My turning point came one night after my husband and I put the kids to bed. He said to me, ‘You know, one day you’re going to be dead and you won’t have done your paintings, and you’re going to be really sad about that.’ It was an intense thing to say, but he was right. I needed to paint, and he encouraged me. I couldn’t ignore it or hide from it any longer. I’d be a fool to throw away an opportunity to do what I really love.
Later that month, I signed up for a small group show at the Earl Selkirk Gallery in Toronto’s west end. It was a small show, but it was a huge step. Taking that action and making that commitment to my practice was an important part of making everything else come to life, even if I didn’t sell anything!
It’s been over two years and I’ve participated in The Artist Project Contemporary Art Fair twice, earned a solo show, Suspension, in Sweden, and won a commission of four large pieces for the newly renovated Air Canada Maple Leaf Member’s Lounge at New York’s LaGuardia terminal. I will also be exhibiting new work at Samara Contemporary from May 11-June 2, 2019
I’ve realized that it’s never too late to do what you love. I’ve had this gift inside of me all along, and it needed it to come to the fore. I feel like I’m a better person when I’m painting. I’m more connected, more alive. It encourages generosity, compassion and caring in me.
Sharing my work with the world is joyful, and when it comes right down to it, that’s really why I paint.”
Fjords 2018 (acrylic and oil on wood, 48 x 48″)
“Frida (my studio mate and part time painting model) sits on one of two identical chairs made by John and Arounna at Bookhou. These pieces and their accompanying pillows are gorgeous and I love how meticulously they have been crafted. The painting is Mind/Instrument, 2017
Two paintings from Johanna’s summer 2018 show in Sweden entitled Suspension. From left: On Second Thought, Maybe I Will 2018 (oil over acrylic, 16 x 20″) and The Interpreter 2018 (oil over acrylic, 16 x 20″). To view more, visit Nordic Stories Contemporary Art.
The studio is where all the magic happens!
“The Summer Room — the best room in the house… The french doors lead back to the studio space and the kitchen is to the right. Coffee, snacks, art and family hangs are all within a 100 square foot radius. This is about the most perfect combination in my mind. On the wall is a collection of vintage tennis and squash racquets I found with a “Free” sign on someone’s lawn. Also shown are two older paintings: Compass IIIX (bottom) and Borderlines (top). Both are oil on panel and 10 x 8”.”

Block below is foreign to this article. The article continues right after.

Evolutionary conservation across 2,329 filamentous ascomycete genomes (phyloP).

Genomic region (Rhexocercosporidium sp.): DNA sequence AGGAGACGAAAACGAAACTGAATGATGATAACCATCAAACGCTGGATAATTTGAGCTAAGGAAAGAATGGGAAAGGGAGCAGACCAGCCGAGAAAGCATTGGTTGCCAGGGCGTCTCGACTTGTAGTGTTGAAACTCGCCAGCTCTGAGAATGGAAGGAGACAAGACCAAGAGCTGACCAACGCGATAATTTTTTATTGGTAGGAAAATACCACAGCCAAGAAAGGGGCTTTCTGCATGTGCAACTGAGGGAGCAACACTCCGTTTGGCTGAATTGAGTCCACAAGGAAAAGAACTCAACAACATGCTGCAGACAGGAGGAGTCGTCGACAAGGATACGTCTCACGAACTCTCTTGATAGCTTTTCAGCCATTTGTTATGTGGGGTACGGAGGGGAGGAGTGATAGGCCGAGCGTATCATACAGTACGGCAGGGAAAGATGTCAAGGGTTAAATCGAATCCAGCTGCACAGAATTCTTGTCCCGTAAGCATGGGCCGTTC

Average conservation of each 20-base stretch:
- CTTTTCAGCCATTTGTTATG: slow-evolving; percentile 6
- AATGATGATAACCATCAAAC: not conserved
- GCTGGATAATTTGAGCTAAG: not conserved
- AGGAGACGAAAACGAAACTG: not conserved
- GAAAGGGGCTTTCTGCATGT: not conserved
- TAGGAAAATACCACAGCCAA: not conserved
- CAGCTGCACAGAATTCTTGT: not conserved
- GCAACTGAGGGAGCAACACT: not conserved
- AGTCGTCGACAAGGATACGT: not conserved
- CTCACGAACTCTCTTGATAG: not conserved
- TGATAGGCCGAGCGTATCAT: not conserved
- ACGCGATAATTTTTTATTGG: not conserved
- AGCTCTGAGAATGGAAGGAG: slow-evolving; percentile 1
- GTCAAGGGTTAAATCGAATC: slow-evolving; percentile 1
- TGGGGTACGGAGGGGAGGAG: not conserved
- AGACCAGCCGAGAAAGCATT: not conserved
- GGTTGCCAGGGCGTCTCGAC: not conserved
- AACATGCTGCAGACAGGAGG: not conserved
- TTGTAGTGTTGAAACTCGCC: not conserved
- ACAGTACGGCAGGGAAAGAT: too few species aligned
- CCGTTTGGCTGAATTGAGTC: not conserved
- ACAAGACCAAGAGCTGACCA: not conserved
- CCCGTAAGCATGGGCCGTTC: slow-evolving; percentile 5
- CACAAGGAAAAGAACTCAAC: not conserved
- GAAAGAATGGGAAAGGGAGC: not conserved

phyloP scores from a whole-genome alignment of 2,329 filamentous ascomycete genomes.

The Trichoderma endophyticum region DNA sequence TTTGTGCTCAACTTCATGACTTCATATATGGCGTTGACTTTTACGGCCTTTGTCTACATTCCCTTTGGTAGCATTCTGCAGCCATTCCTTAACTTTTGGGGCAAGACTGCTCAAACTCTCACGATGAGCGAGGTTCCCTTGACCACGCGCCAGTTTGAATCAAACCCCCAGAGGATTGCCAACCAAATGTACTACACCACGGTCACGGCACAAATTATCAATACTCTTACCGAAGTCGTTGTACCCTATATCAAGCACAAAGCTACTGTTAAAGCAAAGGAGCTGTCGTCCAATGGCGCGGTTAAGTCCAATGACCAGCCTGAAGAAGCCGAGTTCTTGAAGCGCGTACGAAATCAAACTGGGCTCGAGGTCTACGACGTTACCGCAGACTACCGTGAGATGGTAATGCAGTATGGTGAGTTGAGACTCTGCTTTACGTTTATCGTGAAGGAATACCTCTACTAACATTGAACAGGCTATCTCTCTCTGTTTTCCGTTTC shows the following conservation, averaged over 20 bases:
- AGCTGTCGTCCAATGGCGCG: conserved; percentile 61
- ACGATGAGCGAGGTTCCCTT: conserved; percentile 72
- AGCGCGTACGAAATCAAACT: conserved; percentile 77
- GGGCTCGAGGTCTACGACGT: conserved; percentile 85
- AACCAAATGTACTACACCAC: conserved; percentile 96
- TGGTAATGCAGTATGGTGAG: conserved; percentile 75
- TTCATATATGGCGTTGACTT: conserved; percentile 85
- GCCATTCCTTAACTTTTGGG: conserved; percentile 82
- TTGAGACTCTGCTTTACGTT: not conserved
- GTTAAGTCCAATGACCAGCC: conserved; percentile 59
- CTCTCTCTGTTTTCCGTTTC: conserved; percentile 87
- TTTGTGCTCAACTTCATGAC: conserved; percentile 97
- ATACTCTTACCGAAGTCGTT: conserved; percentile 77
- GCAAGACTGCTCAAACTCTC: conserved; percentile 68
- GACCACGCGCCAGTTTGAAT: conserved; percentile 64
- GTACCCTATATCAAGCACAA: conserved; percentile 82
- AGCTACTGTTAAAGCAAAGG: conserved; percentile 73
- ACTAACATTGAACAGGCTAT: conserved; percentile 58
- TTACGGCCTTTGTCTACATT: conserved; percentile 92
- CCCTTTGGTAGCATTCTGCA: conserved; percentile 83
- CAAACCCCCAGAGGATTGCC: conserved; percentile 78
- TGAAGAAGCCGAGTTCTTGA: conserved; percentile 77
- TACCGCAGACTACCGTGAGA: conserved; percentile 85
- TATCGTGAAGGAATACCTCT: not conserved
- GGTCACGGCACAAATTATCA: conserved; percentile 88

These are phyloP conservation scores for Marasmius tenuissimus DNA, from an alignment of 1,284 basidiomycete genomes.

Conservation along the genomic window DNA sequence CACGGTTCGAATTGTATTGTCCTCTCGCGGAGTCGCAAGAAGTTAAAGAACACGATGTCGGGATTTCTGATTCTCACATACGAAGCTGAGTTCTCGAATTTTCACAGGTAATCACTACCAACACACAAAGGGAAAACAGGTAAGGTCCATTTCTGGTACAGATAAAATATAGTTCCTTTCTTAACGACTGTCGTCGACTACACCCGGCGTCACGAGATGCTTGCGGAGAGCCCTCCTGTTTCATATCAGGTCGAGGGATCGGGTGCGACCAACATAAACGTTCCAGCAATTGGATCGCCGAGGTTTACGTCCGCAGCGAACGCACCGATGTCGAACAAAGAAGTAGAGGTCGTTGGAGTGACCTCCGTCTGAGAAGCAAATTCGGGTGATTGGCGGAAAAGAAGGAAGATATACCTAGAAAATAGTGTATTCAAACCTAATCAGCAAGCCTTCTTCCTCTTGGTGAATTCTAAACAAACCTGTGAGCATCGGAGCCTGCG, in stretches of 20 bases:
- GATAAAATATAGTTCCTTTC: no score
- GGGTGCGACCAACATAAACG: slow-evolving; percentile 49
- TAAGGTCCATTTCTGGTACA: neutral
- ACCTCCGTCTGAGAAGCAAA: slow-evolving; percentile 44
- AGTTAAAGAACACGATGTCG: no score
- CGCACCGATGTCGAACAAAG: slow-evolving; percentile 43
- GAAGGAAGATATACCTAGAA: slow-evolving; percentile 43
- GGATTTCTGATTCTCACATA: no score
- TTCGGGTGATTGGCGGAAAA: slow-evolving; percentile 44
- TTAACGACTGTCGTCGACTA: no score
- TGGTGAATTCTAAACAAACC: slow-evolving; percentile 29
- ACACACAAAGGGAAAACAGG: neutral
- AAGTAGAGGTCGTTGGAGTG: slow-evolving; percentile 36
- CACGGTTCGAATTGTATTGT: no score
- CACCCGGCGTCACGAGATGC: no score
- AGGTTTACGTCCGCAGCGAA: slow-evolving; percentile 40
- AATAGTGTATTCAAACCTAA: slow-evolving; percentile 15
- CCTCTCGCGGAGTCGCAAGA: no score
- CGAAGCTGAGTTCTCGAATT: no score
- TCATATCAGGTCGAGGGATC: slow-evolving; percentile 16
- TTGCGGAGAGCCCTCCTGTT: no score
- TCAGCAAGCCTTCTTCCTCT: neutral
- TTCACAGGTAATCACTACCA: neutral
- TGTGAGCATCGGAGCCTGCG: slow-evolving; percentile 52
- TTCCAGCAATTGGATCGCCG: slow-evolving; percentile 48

“These are the excellent women in my Goals Group (unofficial name of it)…We’re going on six years of this binding goodness. We meet four times a year and talk very honestly about where we are in our life map, what we want for ourselves and what we don’t. We’re beholden to each other in this non-judgemental way and we get through a lot in these sessions. There’s structure but also the softest landing. When I think about what we’ve all accomplished in these years together — lifting each other up and giving space to be heard — I can honestly say it’s as important to me as my family and my marriage. This is a pillar of my well-being and one of the reasons I’ve been able to get back into my art-making life and career with such a wind in my sail. My friend Kara started our group and now, she’s working on facilitating it for others.” www.thegoldengoals.com
“I LOVE this vintage 50s silk and hand-beaded/raffia dress from Caravan on Queen West. I’ve had it altered twice to accommodate an early days post partum body and then again for whatever that next stage was in life…It’s a spectacular dress and whenever I wear it I always feel like Joan Holloway from Mad Men.”
On Instagram: https://www.instagram.com/johanna_reynolds/
On her website: http://www.johannareynolds.ca/
Or by appointment at her studio